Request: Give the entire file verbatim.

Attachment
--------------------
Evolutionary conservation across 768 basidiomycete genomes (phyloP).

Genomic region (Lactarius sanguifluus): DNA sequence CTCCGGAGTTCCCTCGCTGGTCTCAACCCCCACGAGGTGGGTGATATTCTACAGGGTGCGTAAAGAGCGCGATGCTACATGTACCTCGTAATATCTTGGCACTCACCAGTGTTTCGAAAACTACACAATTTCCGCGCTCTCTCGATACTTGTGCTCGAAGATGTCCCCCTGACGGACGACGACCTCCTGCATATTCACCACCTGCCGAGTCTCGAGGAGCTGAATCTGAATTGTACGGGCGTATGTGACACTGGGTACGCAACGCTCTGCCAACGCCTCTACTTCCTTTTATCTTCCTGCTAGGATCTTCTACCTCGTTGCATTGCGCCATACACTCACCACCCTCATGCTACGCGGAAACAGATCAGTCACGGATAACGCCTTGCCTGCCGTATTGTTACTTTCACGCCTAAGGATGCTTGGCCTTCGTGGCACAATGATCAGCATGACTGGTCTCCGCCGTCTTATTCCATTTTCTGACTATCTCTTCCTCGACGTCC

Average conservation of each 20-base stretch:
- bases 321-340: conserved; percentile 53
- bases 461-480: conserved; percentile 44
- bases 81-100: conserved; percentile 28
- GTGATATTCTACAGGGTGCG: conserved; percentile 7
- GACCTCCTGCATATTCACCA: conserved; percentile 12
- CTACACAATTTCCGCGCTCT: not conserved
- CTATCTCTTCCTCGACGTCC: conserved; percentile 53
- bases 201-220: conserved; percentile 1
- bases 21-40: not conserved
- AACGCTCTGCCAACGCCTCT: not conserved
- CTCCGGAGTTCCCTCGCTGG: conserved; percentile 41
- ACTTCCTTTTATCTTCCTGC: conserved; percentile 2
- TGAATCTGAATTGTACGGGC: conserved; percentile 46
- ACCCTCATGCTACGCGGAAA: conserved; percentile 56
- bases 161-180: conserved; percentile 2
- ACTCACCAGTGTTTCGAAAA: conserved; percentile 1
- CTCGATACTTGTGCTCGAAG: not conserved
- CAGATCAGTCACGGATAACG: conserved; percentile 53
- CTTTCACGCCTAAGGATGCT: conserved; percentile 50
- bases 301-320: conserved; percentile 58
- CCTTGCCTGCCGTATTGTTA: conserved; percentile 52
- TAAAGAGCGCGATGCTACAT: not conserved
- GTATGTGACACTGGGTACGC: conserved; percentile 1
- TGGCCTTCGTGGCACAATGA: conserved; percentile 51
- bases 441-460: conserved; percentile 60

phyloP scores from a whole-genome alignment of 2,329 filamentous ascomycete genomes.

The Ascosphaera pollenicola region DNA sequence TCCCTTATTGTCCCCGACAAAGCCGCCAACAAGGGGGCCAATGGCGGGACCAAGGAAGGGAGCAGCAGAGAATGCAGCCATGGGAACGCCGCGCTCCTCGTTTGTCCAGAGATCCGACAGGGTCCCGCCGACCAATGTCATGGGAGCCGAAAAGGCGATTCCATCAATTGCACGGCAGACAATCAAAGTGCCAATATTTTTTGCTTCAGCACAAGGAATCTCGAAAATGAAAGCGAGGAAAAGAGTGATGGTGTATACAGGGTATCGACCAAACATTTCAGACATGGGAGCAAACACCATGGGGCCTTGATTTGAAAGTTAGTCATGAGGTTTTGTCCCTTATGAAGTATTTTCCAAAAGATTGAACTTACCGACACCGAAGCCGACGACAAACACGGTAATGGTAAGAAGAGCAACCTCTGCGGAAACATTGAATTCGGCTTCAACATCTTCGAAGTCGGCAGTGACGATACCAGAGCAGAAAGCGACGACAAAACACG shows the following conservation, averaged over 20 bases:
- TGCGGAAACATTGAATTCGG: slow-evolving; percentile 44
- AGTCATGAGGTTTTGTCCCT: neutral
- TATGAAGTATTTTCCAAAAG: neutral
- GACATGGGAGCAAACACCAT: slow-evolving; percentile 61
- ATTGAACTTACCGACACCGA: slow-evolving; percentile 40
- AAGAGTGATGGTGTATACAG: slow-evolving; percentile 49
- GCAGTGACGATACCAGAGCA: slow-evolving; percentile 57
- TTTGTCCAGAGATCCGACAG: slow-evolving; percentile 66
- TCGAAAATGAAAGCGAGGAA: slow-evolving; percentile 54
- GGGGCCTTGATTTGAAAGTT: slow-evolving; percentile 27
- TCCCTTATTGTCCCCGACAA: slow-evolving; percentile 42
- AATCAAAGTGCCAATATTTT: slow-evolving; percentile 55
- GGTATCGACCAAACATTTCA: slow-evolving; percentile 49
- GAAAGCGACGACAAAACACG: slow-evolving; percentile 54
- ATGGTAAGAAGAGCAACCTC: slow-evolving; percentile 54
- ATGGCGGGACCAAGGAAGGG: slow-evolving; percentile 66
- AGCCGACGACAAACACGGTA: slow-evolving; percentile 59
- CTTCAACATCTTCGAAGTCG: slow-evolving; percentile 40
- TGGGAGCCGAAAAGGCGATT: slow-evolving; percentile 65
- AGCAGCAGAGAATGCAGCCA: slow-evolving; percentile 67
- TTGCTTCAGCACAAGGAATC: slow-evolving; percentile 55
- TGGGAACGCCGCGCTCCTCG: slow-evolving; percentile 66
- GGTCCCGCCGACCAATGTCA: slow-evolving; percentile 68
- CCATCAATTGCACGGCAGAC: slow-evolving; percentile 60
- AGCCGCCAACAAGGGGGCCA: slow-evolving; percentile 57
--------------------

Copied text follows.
Evolutionary conservation across 768 basidiomycete genomes (phyloP).

Genomic region (Lactarius sanguifluus): DNA sequence CTCCGGAGTTCCCTCGCTGGTCTCAACCCCCACGAGGTGGGTGATATTCTACAGGGTGCGTAAAGAGCGCGATGCTACATGTACCTCGTAATATCTTGGCACTCACCAGTGTTTCGAAAACTACACAATTTCCGCGCTCTCTCGATACTTGTGCTCGAAGATGTCCCCCTGACGGACGACGACCTCCTGCATATTCACCACCTGCCGAGTCTCGAGGAGCTGAATCTGAATTGTACGGGCGTATGTGACACTGGGTACGCAACGCTCTGCCAACGCCTCTACTTCCTTTTATCTTCCTGCTAGGATCTTCTACCTCGTTGCATTGCGCCATACACTCACCACCCTCATGCTACGCGGAAACAGATCAGTCACGGATAACGCCTTGCCTGCCGTATTGTTACTTTCACGCCTAAGGATGCTTGGCCTTCGTGGCACAATGATCAGCATGACTGGTCTCCGCCGTCTTATTCCATTTTCTGACTATCTCTTCCTCGACGTCC

Average conservation of each 20-base stretch:
- bases 321-340: conserved; percentile 53
- bases 461-480: conserved; percentile 44
- bases 81-100: conserved; percentile 28
- GTGATATTCTACAGGGTGCG: conserved; percentile 7
- GACCTCCTGCATATTCACCA: conserved; percentile 12
- CTACACAATTTCCGCGCTCT: not conserved
- CTATCTCTTCCTCGACGTCC: conserved; percentile 53
- bases 201-220: conserved; percentile 1
- bases 21-40: not conserved
- AACGCTCTGCCAACGCCTCT: not conserved
- CTCCGGAGTTCCCTCGCTGG: conserved; percentile 41
- ACTTCCTTTTATCTTCCTGC: conserved; percentile 2
- TGAATCTGAATTGTACGGGC: conserved; percentile 46
- ACCCTCATGCTACGCGGAAA: conserved; percentile 56
- bases 161-180: conserved; percentile 2
- ACTCACCAGTGTTTCGAAAA: conserved; percentile 1
- CTCGATACTTGTGCTCGAAG: not conserved
- CAGATCAGTCACGGATAACG: conserved; percentile 53
- CTTTCACGCCTAAGGATGCT: conserved; percentile 50
- bases 301-320: conserved; percentile 58
- CCTTGCCTGCCGTATTGTTA: conserved; percentile 52
- TAAAGAGCGCGATGCTACAT: not conserved
- GTATGTGACACTGGGTACGC: conserved; percentile 1
- TGGCCTTCGTGGCACAATGA: conserved; percentile 51
- bases 441-460: conserved; percentile 60

phyloP scores from a whole-genome alignment of 2,329 filamentous ascomycete genomes.

The Ascosphaera pollenicola region DNA sequence TCCCTTATTGTCCCCGACAAAGCCGCCAACAAGGGGGCCAATGGCGGGACCAAGGAAGGGAGCAGCAGAGAATGCAGCCATGGGAACGCCGCGCTCCTCGTTTGTCCAGAGATCCGACAGGGTCCCGCCGACCAATGTCATGGGAGCCGAAAAGGCGATTCCATCAATTGCACGGCAGACAATCAAAGTGCCAATATTTTTTGCTTCAGCACAAGGAATCTCGAAAATGAAAGCGAGGAAAAGAGTGATGGTGTATACAGGGTATCGACCAAACATTTCAGACATGGGAGCAAACACCATGGGGCCTTGATTTGAAAGTTAGTCATGAGGTTTTGTCCCTTATGAAGTATTTTCCAAAAGATTGAACTTACCGACACCGAAGCCGACGACAAACACGGTAATGGTAAGAAGAGCAACCTCTGCGGAAACATTGAATTCGGCTTCAACATCTTCGAAGTCGGCAGTGACGATACCAGAGCAGAAAGCGACGACAAAACACG shows the following conservation, averaged over 20 bases:
- TGCGGAAACATTGAATTCGG: slow-evolving; percentile 44
- AGTCATGAGGTTTTGTCCCT: neutral
- TATGAAGTATTTTCCAAAAG: neutral
- GACATGGGAGCAAACACCAT: slow-evolving; percentile 61
- ATTGAACTTACCGACACCGA: slow-evolving; percentile 40
- AAGAGTGATGGTGTATACAG: slow-evolving; percentile 49
- GCAGTGACGATACCAGAGCA: slow-evolving; percentile 57
- TTTGTCCAGAGATCCGACAG: slow-evolving; percentile 66
- TCGAAAATGAAAGCGAGGAA: slow-evolving; percentile 54
- GGGGCCTTGATTTGAAAGTT: slow-evolving; percentile 27
- TCCCTTATTGTCCCCGACAA: slow-evolving; percentile 42
- AATCAAAGTGCCAATATTTT: slow-evolving; percentile 55
- GGTATCGACCAAACATTTCA: slow-evolving; percentile 49
- GAAAGCGACGACAAAACACG: slow-evolving; percentile 54
- ATGGTAAGAAGAGCAACCTC: slow-evolving; percentile 54
- ATGGCGGGACCAAGGAAGGG: slow-evolving; percentile 66
- AGCCGACGACAAACACGGTA: slow-evolving; percentile 59
- CTTCAACATCTTCGAAGTCG: slow-evolving; percentile 40
- TGGGAGCCGAAAAGGCGATT: slow-evolving; percentile 65
- AGCAGCAGAGAATGCAGCCA: slow-evolving; percentile 67
- TTGCTTCAGCACAAGGAATC: slow-evolving; percentile 55
- TGGGAACGCCGCGCTCCTCG: slow-evolving; percentile 66
- GGTCCCGCCGACCAATGTCA: slow-evolving; percentile 68
- CCATCAATTGCACGGCAGAC: slow-evolving; percentile 60
- AGCCGCCAACAAGGGGGCCA: slow-evolving; percentile 57